Thursday, September 21, 2006

Renewable Energy Holds Out Hope - Part Two

The worldwide wind turbine capacity has climbed to a whopping 60,000 megawatts during 2005. The industry has developed large and efficient turbines of 4 to 6 MW. The average cost of generation is working to as low as Rs2-3.25 (four cents to seven cents) per kilowatt-hour. The social benefit of pollution control by this source of energy is a bonus for the already competitive cost of power. India has vast stretches of land where optimum wind speed almost throughout the year is available for free. Instead of subsidising coal-based power, the subsidy can be given perhaps more liberally for wind power as that would kill two birds in one shot.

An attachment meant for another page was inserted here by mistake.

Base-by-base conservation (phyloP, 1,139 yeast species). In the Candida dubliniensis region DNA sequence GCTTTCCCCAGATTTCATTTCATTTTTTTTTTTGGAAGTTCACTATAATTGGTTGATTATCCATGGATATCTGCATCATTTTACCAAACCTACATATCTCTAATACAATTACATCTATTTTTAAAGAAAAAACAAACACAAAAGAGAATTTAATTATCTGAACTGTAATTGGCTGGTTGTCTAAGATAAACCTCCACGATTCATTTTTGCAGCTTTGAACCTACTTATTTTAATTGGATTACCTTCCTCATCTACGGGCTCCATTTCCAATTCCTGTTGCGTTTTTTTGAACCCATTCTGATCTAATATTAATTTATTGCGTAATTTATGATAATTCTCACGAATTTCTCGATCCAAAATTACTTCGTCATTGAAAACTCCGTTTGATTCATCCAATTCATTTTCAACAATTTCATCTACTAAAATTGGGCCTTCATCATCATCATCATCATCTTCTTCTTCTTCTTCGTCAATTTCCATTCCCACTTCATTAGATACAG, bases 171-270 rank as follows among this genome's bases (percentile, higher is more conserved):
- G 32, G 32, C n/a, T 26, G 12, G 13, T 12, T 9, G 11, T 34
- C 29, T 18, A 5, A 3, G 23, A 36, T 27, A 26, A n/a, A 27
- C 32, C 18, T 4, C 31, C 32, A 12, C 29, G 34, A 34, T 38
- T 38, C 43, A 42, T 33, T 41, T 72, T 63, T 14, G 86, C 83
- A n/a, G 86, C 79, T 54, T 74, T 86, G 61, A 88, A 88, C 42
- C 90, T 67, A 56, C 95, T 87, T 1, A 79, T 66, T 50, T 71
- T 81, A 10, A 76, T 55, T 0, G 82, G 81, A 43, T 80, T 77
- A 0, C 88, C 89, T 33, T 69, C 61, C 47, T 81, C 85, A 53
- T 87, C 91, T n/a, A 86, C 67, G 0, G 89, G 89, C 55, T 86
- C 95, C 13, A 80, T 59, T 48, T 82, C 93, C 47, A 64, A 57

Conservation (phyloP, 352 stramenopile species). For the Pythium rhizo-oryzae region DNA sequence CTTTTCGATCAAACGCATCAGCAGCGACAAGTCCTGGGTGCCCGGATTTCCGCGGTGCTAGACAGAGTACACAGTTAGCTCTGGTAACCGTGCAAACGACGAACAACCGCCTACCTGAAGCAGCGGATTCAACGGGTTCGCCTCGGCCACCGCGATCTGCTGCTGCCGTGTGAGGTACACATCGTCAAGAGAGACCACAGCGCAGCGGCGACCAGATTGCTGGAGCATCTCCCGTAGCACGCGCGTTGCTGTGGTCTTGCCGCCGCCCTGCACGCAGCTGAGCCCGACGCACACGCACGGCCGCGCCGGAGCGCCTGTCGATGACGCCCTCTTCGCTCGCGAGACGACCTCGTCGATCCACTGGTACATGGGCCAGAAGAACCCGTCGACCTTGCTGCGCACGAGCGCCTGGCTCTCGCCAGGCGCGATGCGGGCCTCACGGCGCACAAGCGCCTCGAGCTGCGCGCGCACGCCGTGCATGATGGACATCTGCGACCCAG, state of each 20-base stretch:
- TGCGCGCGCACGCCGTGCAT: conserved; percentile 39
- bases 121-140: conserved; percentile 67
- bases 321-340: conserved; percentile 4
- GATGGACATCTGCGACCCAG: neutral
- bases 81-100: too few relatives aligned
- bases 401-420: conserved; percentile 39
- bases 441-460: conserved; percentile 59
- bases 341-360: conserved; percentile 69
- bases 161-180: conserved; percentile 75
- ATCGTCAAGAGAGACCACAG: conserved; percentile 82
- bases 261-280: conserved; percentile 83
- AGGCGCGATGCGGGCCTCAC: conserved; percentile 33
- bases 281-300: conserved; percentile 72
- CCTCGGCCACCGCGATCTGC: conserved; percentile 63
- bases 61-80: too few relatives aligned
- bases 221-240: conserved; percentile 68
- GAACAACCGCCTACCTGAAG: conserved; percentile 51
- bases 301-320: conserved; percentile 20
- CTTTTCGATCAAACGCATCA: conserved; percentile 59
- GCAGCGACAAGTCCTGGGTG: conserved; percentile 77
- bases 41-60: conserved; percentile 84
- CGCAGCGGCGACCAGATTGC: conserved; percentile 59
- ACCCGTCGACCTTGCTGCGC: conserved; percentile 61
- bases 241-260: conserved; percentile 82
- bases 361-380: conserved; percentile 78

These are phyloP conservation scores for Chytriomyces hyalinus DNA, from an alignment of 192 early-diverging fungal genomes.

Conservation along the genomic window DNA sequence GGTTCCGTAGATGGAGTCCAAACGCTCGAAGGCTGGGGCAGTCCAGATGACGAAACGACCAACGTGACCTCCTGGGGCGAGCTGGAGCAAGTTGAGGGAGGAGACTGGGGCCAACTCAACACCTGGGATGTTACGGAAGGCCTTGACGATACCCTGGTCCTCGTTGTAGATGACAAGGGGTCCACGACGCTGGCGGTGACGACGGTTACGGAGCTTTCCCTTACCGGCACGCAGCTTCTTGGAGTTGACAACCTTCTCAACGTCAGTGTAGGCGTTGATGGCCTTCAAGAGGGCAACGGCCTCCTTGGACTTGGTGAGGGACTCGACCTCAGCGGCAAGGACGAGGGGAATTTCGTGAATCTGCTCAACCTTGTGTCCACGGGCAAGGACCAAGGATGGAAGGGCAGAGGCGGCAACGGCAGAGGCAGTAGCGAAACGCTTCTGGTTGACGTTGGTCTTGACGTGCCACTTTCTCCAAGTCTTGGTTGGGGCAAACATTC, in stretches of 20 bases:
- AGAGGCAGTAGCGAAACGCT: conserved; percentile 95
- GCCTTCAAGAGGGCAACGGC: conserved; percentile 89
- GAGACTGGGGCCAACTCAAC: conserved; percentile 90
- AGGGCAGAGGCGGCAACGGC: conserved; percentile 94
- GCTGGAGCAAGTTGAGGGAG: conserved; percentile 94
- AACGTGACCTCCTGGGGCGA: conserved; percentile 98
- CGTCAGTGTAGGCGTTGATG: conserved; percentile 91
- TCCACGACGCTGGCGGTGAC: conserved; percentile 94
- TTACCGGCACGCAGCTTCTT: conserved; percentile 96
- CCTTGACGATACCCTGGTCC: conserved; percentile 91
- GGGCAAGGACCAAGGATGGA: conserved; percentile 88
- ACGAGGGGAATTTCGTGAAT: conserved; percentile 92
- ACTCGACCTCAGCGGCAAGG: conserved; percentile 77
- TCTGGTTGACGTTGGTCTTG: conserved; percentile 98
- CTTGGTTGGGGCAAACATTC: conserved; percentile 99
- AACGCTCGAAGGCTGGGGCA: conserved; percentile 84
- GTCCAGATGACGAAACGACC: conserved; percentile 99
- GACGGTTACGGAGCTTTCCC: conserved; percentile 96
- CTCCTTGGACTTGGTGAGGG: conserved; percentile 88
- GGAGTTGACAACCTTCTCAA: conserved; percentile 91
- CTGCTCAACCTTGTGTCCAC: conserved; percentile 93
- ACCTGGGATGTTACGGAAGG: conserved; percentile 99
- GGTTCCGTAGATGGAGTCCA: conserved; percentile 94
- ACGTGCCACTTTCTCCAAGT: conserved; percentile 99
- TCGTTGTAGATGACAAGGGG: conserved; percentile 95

The other renewable energy which could be commercialised on a much higher scale is solar energy. Using solar cells or photovoltaics, global generation was merely 5000 MW during 2005. However, with the breakthrough in technologies of making cheaper photovoltaics, the cost of generation has come down to Rs9-11 per kwh - almost four times the cost of coal-based electricity. With an investment of just $100 (Rs4600), people in Kenya prefer solar power to conventional power. In India, the low cost photovoltaics should be mass-produced so as to reach rural areas and inaccessible terrains easily.Innovative ideas invariably get rejected by traditional thinking.
The bureaucrats, the whole political class and power consultants will have to change their mindset.Are they ready?

No comments: